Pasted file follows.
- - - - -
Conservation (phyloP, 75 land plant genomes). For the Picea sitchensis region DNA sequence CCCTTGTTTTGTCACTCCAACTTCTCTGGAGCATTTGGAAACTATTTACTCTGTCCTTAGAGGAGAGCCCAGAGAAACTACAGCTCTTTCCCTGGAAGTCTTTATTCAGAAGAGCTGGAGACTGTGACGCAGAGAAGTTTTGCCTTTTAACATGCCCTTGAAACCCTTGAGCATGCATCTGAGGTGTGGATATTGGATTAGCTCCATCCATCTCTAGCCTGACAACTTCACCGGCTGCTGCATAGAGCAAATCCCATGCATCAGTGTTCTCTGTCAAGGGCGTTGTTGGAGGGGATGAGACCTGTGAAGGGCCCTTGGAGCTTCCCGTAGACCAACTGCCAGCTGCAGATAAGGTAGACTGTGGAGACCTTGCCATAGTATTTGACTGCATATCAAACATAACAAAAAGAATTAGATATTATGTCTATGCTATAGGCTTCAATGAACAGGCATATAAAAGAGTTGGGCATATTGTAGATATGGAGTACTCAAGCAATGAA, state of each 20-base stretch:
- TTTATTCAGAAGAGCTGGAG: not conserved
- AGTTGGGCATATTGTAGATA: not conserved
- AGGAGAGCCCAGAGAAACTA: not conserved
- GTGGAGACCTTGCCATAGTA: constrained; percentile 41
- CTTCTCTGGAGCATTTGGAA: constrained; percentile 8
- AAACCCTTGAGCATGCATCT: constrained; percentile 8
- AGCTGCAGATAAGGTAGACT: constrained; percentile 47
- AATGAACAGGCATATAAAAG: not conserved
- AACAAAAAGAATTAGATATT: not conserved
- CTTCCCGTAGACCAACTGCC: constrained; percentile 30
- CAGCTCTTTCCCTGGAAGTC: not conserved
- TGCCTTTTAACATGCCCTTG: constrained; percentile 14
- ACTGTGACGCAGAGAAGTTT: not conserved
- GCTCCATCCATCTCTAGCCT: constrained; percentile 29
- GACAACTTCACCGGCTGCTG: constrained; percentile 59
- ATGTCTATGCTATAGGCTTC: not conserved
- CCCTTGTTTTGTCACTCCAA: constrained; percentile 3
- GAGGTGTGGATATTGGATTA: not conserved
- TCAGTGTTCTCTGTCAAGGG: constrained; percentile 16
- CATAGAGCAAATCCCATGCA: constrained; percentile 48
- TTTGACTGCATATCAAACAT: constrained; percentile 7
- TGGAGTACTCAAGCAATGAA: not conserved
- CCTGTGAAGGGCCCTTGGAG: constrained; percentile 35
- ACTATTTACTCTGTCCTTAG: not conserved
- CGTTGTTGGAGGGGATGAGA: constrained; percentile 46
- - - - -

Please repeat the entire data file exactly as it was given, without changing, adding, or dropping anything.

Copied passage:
Conservation (phyloP, 75 land plant genomes). For the Picea sitchensis region DNA sequence CCCTTGTTTTGTCACTCCAACTTCTCTGGAGCATTTGGAAACTATTTACTCTGTCCTTAGAGGAGAGCCCAGAGAAACTACAGCTCTTTCCCTGGAAGTCTTTATTCAGAAGAGCTGGAGACTGTGACGCAGAGAAGTTTTGCCTTTTAACATGCCCTTGAAACCCTTGAGCATGCATCTGAGGTGTGGATATTGGATTAGCTCCATCCATCTCTAGCCTGACAACTTCACCGGCTGCTGCATAGAGCAAATCCCATGCATCAGTGTTCTCTGTCAAGGGCGTTGTTGGAGGGGATGAGACCTGTGAAGGGCCCTTGGAGCTTCCCGTAGACCAACTGCCAGCTGCAGATAAGGTAGACTGTGGAGACCTTGCCATAGTATTTGACTGCATATCAAACATAACAAAAAGAATTAGATATTATGTCTATGCTATAGGCTTCAATGAACAGGCATATAAAAGAGTTGGGCATATTGTAGATATGGAGTACTCAAGCAATGAA, state of each 20-base stretch:
- TTTATTCAGAAGAGCTGGAG: not conserved
- AGTTGGGCATATTGTAGATA: not conserved
- AGGAGAGCCCAGAGAAACTA: not conserved
- GTGGAGACCTTGCCATAGTA: constrained; percentile 41
- CTTCTCTGGAGCATTTGGAA: constrained; percentile 8
- AAACCCTTGAGCATGCATCT: constrained; percentile 8
- AGCTGCAGATAAGGTAGACT: constrained; percentile 47
- AATGAACAGGCATATAAAAG: not conserved
- AACAAAAAGAATTAGATATT: not conserved
- CTTCCCGTAGACCAACTGCC: constrained; percentile 30
- CAGCTCTTTCCCTGGAAGTC: not conserved
- TGCCTTTTAACATGCCCTTG: constrained; percentile 14
- ACTGTGACGCAGAGAAGTTT: not conserved
- GCTCCATCCATCTCTAGCCT: constrained; percentile 29
- GACAACTTCACCGGCTGCTG: constrained; percentile 59
- ATGTCTATGCTATAGGCTTC: not conserved
- CCCTTGTTTTGTCACTCCAA: constrained; percentile 3
- GAGGTGTGGATATTGGATTA: not conserved
- TCAGTGTTCTCTGTCAAGGG: constrained; percentile 16
- CATAGAGCAAATCCCATGCA: constrained; percentile 48
- TTTGACTGCATATCAAACAT: constrained; percentile 7
- TGGAGTACTCAAGCAATGAA: not conserved
- CCTGTGAAGGGCCCTTGGAG: constrained; percentile 35
- ACTATTTACTCTGTCCTTAG: not conserved
- CGTTGTTGGAGGGGATGAGA: constrained; percentile 46